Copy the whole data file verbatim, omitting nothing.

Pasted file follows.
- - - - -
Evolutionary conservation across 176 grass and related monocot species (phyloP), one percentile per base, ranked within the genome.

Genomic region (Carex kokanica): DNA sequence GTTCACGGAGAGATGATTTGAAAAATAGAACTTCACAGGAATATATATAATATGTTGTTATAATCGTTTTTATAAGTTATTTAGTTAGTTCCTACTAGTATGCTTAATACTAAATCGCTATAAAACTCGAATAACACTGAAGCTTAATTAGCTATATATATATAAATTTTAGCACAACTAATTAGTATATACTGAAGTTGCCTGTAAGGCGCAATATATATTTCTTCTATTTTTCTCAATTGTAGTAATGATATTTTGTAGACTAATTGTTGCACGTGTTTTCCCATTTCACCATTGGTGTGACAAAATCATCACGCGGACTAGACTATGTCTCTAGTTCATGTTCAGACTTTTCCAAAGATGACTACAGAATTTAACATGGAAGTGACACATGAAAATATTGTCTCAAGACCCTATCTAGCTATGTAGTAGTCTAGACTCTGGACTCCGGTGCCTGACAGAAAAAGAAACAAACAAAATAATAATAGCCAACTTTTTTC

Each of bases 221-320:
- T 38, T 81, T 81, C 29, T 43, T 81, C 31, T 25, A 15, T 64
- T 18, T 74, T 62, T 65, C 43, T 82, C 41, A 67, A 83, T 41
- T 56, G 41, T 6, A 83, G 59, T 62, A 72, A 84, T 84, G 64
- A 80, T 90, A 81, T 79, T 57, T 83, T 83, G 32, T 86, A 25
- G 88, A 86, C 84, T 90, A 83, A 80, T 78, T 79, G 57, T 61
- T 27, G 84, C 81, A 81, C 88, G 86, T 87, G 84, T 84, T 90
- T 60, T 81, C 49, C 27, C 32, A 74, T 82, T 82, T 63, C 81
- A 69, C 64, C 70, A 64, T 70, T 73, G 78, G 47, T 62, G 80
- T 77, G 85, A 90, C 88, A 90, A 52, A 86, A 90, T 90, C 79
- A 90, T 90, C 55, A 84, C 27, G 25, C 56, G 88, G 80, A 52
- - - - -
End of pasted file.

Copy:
Evolutionary conservation across 176 grass and related monocot species (phyloP), one percentile per base, ranked within the genome.

Genomic region (Carex kokanica): DNA sequence GTTCACGGAGAGATGATTTGAAAAATAGAACTTCACAGGAATATATATAATATGTTGTTATAATCGTTTTTATAAGTTATTTAGTTAGTTCCTACTAGTATGCTTAATACTAAATCGCTATAAAACTCGAATAACACTGAAGCTTAATTAGCTATATATATATAAATTTTAGCACAACTAATTAGTATATACTGAAGTTGCCTGTAAGGCGCAATATATATTTCTTCTATTTTTCTCAATTGTAGTAATGATATTTTGTAGACTAATTGTTGCACGTGTTTTCCCATTTCACCATTGGTGTGACAAAATCATCACGCGGACTAGACTATGTCTCTAGTTCATGTTCAGACTTTTCCAAAGATGACTACAGAATTTAACATGGAAGTGACACATGAAAATATTGTCTCAAGACCCTATCTAGCTATGTAGTAGTCTAGACTCTGGACTCCGGTGCCTGACAGAAAAAGAAACAAACAAAATAATAATAGCCAACTTTTTTC

Each of bases 221-320:
- T 38, T 81, T 81, C 29, T 43, T 81, C 31, T 25, A 15, T 64
- T 18, T 74, T 62, T 65, C 43, T 82, C 41, A 67, A 83, T 41
- T 56, G 41, T 6, A 83, G 59, T 62, A 72, A 84, T 84, G 64
- A 80, T 90, A 81, T 79, T 57, T 83, T 83, G 32, T 86, A 25
- G 88, A 86, C 84, T 90, A 83, A 80, T 78, T 79, G 57, T 61
- T 27, G 84, C 81, A 81, C 88, G 86, T 87, G 84, T 84, T 90
- T 60, T 81, C 49, C 27, C 32, A 74, T 82, T 82, T 63, C 81
- A 69, C 64, C 70, A 64, T 70, T 73, G 78, G 47, T 62, G 80
- T 77, G 85, A 90, C 88, A 90, A 52, A 86, A 90, T 90, C 79
- A 90, T 90, C 55, A 84, C 27, G 25, C 56, G 88, G 80, A 52